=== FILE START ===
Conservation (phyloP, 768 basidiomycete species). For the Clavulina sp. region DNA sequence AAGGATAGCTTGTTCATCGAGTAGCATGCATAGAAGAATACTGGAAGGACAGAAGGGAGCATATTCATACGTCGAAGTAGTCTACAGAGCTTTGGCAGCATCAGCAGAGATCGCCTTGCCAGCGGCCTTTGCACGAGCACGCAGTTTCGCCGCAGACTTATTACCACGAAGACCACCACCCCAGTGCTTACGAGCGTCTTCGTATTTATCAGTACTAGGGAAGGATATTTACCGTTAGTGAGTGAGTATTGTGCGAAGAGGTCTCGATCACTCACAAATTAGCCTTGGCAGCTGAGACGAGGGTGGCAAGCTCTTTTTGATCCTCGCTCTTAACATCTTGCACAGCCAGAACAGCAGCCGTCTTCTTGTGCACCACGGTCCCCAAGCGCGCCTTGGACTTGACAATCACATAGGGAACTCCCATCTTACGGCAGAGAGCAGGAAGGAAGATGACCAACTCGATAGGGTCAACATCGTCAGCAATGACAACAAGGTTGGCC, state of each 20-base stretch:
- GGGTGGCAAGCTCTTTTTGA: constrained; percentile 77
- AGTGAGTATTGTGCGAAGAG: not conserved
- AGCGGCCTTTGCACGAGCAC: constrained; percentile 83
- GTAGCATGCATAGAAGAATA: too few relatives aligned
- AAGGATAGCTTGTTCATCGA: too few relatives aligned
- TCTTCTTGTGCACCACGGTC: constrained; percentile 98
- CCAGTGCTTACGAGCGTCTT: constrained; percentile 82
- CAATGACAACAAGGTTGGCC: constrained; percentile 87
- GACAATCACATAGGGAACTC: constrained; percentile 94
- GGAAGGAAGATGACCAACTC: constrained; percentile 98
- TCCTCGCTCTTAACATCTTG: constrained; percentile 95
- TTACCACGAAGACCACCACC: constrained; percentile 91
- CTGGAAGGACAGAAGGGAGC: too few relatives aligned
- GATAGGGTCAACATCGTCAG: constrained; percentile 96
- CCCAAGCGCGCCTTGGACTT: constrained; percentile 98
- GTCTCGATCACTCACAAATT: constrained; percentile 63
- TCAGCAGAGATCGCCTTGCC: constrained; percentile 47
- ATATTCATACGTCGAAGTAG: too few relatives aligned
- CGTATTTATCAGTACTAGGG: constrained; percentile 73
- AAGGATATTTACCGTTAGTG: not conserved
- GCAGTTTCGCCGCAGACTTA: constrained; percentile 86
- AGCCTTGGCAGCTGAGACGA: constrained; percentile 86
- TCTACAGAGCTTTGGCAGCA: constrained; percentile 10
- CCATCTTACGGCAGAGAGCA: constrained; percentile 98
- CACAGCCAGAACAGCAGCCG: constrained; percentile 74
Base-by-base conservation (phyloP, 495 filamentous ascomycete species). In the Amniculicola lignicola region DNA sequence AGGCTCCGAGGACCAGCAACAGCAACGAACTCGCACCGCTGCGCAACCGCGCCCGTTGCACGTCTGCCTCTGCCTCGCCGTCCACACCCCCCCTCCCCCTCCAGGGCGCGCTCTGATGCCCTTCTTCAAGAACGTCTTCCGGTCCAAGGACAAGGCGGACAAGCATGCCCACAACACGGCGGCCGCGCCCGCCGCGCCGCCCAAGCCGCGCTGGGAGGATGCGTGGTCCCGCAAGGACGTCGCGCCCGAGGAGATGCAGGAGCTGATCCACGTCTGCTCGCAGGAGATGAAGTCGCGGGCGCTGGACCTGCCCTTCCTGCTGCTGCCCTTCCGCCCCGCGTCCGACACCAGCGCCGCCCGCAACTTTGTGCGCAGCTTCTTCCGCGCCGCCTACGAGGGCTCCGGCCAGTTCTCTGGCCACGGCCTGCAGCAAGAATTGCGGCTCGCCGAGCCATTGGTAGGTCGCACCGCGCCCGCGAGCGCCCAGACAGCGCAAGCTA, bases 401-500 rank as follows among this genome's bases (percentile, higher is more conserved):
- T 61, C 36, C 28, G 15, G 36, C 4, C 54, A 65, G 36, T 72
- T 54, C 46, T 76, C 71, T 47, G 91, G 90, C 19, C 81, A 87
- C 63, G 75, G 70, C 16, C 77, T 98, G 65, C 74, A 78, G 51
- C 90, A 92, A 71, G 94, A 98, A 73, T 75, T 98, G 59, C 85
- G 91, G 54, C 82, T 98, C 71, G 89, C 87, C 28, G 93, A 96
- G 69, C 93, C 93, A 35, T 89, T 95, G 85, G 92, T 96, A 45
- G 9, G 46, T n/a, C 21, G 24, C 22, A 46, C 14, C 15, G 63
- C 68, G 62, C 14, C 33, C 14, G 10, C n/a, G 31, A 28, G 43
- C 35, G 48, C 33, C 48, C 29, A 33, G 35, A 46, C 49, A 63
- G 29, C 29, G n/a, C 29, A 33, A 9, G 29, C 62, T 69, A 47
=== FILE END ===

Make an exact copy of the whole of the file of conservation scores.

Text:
Conservation (phyloP, 768 basidiomycete species). For the Clavulina sp. region DNA sequence AAGGATAGCTTGTTCATCGAGTAGCATGCATAGAAGAATACTGGAAGGACAGAAGGGAGCATATTCATACGTCGAAGTAGTCTACAGAGCTTTGGCAGCATCAGCAGAGATCGCCTTGCCAGCGGCCTTTGCACGAGCACGCAGTTTCGCCGCAGACTTATTACCACGAAGACCACCACCCCAGTGCTTACGAGCGTCTTCGTATTTATCAGTACTAGGGAAGGATATTTACCGTTAGTGAGTGAGTATTGTGCGAAGAGGTCTCGATCACTCACAAATTAGCCTTGGCAGCTGAGACGAGGGTGGCAAGCTCTTTTTGATCCTCGCTCTTAACATCTTGCACAGCCAGAACAGCAGCCGTCTTCTTGTGCACCACGGTCCCCAAGCGCGCCTTGGACTTGACAATCACATAGGGAACTCCCATCTTACGGCAGAGAGCAGGAAGGAAGATGACCAACTCGATAGGGTCAACATCGTCAGCAATGACAACAAGGTTGGCC, state of each 20-base stretch:
- GGGTGGCAAGCTCTTTTTGA: constrained; percentile 77
- AGTGAGTATTGTGCGAAGAG: not conserved
- AGCGGCCTTTGCACGAGCAC: constrained; percentile 83
- GTAGCATGCATAGAAGAATA: too few relatives aligned
- AAGGATAGCTTGTTCATCGA: too few relatives aligned
- TCTTCTTGTGCACCACGGTC: constrained; percentile 98
- CCAGTGCTTACGAGCGTCTT: constrained; percentile 82
- CAATGACAACAAGGTTGGCC: constrained; percentile 87
- GACAATCACATAGGGAACTC: constrained; percentile 94
- GGAAGGAAGATGACCAACTC: constrained; percentile 98
- TCCTCGCTCTTAACATCTTG: constrained; percentile 95
- TTACCACGAAGACCACCACC: constrained; percentile 91
- CTGGAAGGACAGAAGGGAGC: too few relatives aligned
- GATAGGGTCAACATCGTCAG: constrained; percentile 96
- CCCAAGCGCGCCTTGGACTT: constrained; percentile 98
- GTCTCGATCACTCACAAATT: constrained; percentile 63
- TCAGCAGAGATCGCCTTGCC: constrained; percentile 47
- ATATTCATACGTCGAAGTAG: too few relatives aligned
- CGTATTTATCAGTACTAGGG: constrained; percentile 73
- AAGGATATTTACCGTTAGTG: not conserved
- GCAGTTTCGCCGCAGACTTA: constrained; percentile 86
- AGCCTTGGCAGCTGAGACGA: constrained; percentile 86
- TCTACAGAGCTTTGGCAGCA: constrained; percentile 10
- CCATCTTACGGCAGAGAGCA: constrained; percentile 98
- CACAGCCAGAACAGCAGCCG: constrained; percentile 74
Base-by-base conservation (phyloP, 495 filamentous ascomycete species). In the Amniculicola lignicola region DNA sequence AGGCTCCGAGGACCAGCAACAGCAACGAACTCGCACCGCTGCGCAACCGCGCCCGTTGCACGTCTGCCTCTGCCTCGCCGTCCACACCCCCCCTCCCCCTCCAGGGCGCGCTCTGATGCCCTTCTTCAAGAACGTCTTCCGGTCCAAGGACAAGGCGGACAAGCATGCCCACAACACGGCGGCCGCGCCCGCCGCGCCGCCCAAGCCGCGCTGGGAGGATGCGTGGTCCCGCAAGGACGTCGCGCCCGAGGAGATGCAGGAGCTGATCCACGTCTGCTCGCAGGAGATGAAGTCGCGGGCGCTGGACCTGCCCTTCCTGCTGCTGCCCTTCCGCCCCGCGTCCGACACCAGCGCCGCCCGCAACTTTGTGCGCAGCTTCTTCCGCGCCGCCTACGAGGGCTCCGGCCAGTTCTCTGGCCACGGCCTGCAGCAAGAATTGCGGCTCGCCGAGCCATTGGTAGGTCGCACCGCGCCCGCGAGCGCCCAGACAGCGCAAGCTA, bases 401-500 rank as follows among this genome's bases (percentile, higher is more conserved):
- T 61, C 36, C 28, G 15, G 36, C 4, C 54, A 65, G 36, T 72
- T 54, C 46, T 76, C 71, T 47, G 91, G 90, C 19, C 81, A 87
- C 63, G 75, G 70, C 16, C 77, T 98, G 65, C 74, A 78, G 51
- C 90, A 92, A 71, G 94, A 98, A 73, T 75, T 98, G 59, C 85
- G 91, G 54, C 82, T 98, C 71, G 89, C 87, C 28, G 93, A 96
- G 69, C 93, C 93, A 35, T 89, T 95, G 85, G 92, T 96, A 45
- G 9, G 46, T n/a, C 21, G 24, C 22, A 46, C 14, C 15, G 63
- C 68, G 62, C 14, C 33, C 14, G 10, C n/a, G 31, A 28, G 43
- C 35, G 48, C 33, C 48, C 29, A 33, G 35, A 46, C 49, A 63
- G 29, C 29, G n/a, C 29, A 33, A 9, G 29, C 62, T 69, A 47